Analyze This: The resonance of Iowa

Why Obama's and Huckabee's rise matters to Jews and Israel.

barack obama 298.88 (photo credit: AP)
barack obama 298.88
(photo credit: AP)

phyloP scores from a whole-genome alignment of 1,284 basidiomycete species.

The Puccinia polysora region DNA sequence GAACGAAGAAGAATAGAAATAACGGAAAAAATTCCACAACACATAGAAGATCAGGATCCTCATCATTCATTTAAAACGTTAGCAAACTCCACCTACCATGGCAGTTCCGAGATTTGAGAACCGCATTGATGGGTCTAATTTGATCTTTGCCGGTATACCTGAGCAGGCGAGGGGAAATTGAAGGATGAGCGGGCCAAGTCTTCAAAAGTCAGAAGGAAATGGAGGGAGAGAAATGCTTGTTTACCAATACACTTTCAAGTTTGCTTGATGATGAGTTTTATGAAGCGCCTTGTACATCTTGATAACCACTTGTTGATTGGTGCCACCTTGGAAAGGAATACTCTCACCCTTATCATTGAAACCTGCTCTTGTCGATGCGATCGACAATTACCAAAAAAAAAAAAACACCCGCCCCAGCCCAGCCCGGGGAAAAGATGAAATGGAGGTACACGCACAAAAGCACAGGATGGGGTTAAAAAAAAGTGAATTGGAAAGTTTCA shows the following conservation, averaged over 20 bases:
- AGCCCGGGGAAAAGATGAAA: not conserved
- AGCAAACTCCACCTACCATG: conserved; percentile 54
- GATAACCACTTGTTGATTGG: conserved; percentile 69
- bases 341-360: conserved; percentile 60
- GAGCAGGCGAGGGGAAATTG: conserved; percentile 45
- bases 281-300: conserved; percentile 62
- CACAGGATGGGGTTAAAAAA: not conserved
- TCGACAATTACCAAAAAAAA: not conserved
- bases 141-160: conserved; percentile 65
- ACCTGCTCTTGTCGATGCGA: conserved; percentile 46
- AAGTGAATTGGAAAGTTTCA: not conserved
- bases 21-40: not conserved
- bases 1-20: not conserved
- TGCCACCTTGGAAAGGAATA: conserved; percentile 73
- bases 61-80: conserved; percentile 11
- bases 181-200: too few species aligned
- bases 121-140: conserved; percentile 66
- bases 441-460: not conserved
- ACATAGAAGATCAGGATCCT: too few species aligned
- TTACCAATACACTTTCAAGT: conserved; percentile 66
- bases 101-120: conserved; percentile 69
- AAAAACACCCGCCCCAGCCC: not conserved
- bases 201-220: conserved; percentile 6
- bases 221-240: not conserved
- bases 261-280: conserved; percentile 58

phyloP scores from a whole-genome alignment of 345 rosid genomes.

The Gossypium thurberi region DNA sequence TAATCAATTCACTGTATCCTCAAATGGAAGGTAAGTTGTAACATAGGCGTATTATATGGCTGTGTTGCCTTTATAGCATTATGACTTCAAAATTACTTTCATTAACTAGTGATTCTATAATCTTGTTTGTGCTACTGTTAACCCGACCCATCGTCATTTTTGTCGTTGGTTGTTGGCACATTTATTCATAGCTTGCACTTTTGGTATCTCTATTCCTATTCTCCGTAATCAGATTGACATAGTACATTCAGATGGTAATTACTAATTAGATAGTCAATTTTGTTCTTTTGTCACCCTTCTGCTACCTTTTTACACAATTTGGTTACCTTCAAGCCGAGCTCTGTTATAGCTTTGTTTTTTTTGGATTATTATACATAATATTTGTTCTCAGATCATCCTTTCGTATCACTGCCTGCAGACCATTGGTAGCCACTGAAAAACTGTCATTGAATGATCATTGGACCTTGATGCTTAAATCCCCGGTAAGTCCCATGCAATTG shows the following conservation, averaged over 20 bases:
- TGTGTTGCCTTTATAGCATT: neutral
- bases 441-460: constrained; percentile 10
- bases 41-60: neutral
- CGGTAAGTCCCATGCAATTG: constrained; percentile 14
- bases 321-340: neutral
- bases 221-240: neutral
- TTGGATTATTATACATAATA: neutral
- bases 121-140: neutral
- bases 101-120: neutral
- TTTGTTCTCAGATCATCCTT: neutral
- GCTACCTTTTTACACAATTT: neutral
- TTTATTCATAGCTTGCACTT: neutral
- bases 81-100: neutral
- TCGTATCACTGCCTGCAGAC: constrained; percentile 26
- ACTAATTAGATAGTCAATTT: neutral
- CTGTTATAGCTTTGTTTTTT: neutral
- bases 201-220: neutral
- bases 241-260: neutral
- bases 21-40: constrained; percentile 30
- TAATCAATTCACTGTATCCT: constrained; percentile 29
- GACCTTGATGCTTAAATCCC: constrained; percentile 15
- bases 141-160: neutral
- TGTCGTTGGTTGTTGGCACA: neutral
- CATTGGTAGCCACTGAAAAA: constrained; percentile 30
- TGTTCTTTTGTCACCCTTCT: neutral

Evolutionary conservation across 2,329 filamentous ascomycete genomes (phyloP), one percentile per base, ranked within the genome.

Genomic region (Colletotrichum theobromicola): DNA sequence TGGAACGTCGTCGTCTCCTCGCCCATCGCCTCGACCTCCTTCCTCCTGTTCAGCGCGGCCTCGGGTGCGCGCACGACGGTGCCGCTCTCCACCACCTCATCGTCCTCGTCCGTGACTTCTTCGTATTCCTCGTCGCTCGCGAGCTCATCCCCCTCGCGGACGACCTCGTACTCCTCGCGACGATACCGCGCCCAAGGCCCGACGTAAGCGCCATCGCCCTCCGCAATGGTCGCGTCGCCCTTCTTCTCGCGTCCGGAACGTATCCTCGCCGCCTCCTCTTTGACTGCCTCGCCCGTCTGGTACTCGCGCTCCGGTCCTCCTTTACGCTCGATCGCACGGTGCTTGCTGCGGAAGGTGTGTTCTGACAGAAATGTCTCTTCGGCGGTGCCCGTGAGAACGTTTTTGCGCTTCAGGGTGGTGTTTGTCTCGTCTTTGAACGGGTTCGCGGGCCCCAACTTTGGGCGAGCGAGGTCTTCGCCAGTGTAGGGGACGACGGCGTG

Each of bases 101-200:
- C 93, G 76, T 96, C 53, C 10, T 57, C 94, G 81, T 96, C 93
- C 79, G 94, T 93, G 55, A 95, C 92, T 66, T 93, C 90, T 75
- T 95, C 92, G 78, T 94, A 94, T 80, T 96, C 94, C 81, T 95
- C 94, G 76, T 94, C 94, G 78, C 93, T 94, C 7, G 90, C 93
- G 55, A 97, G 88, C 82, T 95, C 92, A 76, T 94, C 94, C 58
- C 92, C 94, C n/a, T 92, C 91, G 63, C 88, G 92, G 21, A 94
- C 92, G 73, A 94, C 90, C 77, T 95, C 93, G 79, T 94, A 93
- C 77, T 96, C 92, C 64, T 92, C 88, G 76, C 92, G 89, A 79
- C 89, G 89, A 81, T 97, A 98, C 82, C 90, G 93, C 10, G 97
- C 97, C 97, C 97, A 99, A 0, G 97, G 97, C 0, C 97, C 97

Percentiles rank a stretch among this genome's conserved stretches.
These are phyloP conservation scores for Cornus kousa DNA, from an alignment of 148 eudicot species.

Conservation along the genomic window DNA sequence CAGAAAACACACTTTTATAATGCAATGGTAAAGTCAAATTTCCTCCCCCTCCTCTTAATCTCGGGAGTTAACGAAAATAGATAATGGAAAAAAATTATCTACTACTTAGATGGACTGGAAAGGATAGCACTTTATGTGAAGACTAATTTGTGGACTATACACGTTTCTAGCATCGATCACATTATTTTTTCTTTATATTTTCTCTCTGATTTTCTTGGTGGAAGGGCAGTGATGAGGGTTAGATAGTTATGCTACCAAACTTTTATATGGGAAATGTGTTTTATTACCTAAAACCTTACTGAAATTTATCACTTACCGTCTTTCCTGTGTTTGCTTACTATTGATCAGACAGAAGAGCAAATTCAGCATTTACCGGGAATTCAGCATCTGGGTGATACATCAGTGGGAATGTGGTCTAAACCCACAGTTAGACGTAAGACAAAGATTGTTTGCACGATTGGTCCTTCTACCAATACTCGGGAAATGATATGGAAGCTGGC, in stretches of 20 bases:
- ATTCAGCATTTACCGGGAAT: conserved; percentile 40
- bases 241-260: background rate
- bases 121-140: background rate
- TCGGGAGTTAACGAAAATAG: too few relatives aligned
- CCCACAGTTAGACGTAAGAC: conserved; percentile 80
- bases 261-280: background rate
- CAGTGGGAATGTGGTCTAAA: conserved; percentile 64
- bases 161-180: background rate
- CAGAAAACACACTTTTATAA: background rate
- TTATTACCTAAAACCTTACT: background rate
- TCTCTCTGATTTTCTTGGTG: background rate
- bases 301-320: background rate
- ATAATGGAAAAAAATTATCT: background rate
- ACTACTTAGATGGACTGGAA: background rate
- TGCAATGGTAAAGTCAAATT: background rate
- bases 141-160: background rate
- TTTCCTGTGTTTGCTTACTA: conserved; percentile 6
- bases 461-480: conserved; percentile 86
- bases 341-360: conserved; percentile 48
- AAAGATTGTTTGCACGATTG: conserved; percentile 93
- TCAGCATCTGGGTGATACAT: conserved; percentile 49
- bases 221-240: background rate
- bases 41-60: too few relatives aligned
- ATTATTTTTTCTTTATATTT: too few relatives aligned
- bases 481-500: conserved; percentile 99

As we prepare to welcome the current US president on his first visit in office to Israel, the American people have formally begun the process of selecting his successor. While almost all eyes here will be focusing on lame-duck George W. Bush this week, some attention should also be paid from this corner to the unfolding of a campaign that has already taken surprising turns, with consequences for both Israel and the American Jewish community. The results from Thursday's Iowa caucuses have already shaken up both the Republican and Democratic political establishments by producing results that few would have predicted just a few months ago: The emergence of former Arkansas governor Mike Huckabee as the GOP victor, and Illinois Sen. Barack Obama's upset victory over Hillary Clinton in the Democratic race. Huckabee's sudden vault to prominence out of political obscurity makes for a particularly striking storyline that has resonance well beyond this particular race. An ordained Southern Baptist minister who has made his Christian faith a prominent selling point of his campaign, Huckabee succeeded in Iowa by energizing the state's large evangelical community. By injecting religious faith into the presidential race more prominently than any prior mainstream contender, he has raised serious questions as to the degree to which a candidate's spiritual beliefs should be a litmus test in assessing his or her suitability for office. This is particularly so for Jewish Republicans who have in the past welcomed a "Judeo-Christian" alliance with the Christian Right on the basis of common conservative values and support for Israel. But Huckabee's explicitly denominational appeal appeared too much for some prominent Jewish pundits on the Right, including Washington Post columnist Charles Krauthammer, who last month wrote: "Huckabee is running a very effective ad in Iowa about religion. 'Faith doesn't just influence me,' he says on camera, 'it really defines me.' The ad then hails Huckabee as a 'Christian leader.' Forget the implications of the idea that being a 'Christian leader' is some special qualification for the presidency of a country whose Constitution (Article VI) explicitly rejects any religious test for office. Just imagine that Huckabee were running one-on-one in Iowa against Joe Lieberman... If he had run the same ad in those circumstances, it would have raised an outcry. The subtext - who's the Christian in this race? - would have been too obvious to ignore, the appeal to bigotry too clear." On foreign policy issues, Huckabee is a complete neophyte who famously professed ignorance of the recent controversial National Intelligence Estimate on Iran a day after it was released. Like most Evangelicals, he expresses strong personal support for Israel, yet he did not mention this country in a recent essay in Foreign Policy magazine that dealt at length with other issues in this region. Again, he earned the disapproval of some prominent Jewish neoconservatives by taking issue with the Bush administration's "bunker mentality" and staking out a different position on Iran, writing: "After President Bush included Iran in the 'axis of evil,' everything went downhill fast. Whereas there can be no rational dealings with al-Qaida, Iran is a nation-state seeking regional clout and playing the game of power politics we understand and can skillfully pursue. We cannot live with al-Qaida, but we might be able to live with a contained Iran. Iran will not acquire nuclear weapons on my watch. But before I look parents in the eye to explain why I put their son's or daughter's life at risk, I want to do everything possible to avoid conflict. We have substantive issues to discuss with Teheran." Huckabee's Iowa victory should not be overrated; he is unlikely to enjoy similar success in state primaries where Christian conservatives don't play such a prominent role, is still a long-shot for the GOP nomination, and has virtually no chance at the presidency. Still, his early success has unquestionably altered the character of the Republican nomination race. It has seriously damaged the prospects of two front-runners who are popular with the party's Jewish supporters, Mitt Romney and Rudy Giuliani: The former because it demonstrated that Romney's Mormonism is a factor with the GOP's evangelical voters, and the latter because it shows that Christian conservatives still emphasize "social values" issues to such a degree that they will not support a relative moderate such as Giuliani despite his strengths on security and foreign policy affairs. The candidate who most benefits from Huckabee's Iowa victory is Arizona Sen. John McCain, who enjoys surging poll numbers and is now tipped as the favorite in Tuesday's important New Hampshire primary. On issues such as Israel and Iran, McCain is well within the Republican mainstream, and might enjoy more Jewish support than any GOP candidate save Giuliani. On the Democratic side, Barack Obama's win over Hillary Clinton has shattered the aura of inevitability, the idea that the New York senator was destined to get a shot at returning to the White House this time around. Clinton still leads by wide margins in most national party polls, but that could change fast if Obama takes New Hampshire this week. Like Huckabee, Obama is a newcomer to foreign policy issues, having served only two years in national office. Questions have been raised about his commitment to Israel, especially in light of his connections to figures in Chicago's African-American community viewed as pro-Palestinian. Obama sought to allay those concerns with a speech to the American Israel Public Affairs Committee last year, in which he put himself squarely in the Democratic consensus by expressing strong sympathy for Israeli security concerns, within the context of supporting a Palestinian state emerging from the current negotiating framework. Yet while also expressing a determination to stop Iran from acquiring nuclear weapons capability, he made clear, as he has elsewhere, that his strategy would include direct talks with Teheran. Obama's Iowa victory, the first ever by an African-American in a presidential race state vote, is being hailed by his supporters as a revolutionary development. On foreign policy issues, though, at least within the context of his own party, his approach represents much more of an ideological continuum, rather than a break, with the past. Still, the ascension of an African-American to the White House, and of one who boasts Muslim descent on his paternal side, would undoubtedly be a watershed in American politics with significant international impact. Finally, the most important aspect of the Iowa caucuses may in the end not have been the results themselves, but the voter turnout. For Democrats, it was a record-setting number that was more than twice that of Republicans, in a swing state won by George W. Bush in 2004. So, as Bush tours Jerusalem this week trying to burnish his legacy, handing that down to a like-minded successor in 2008 now looks more unlikely. [email protected]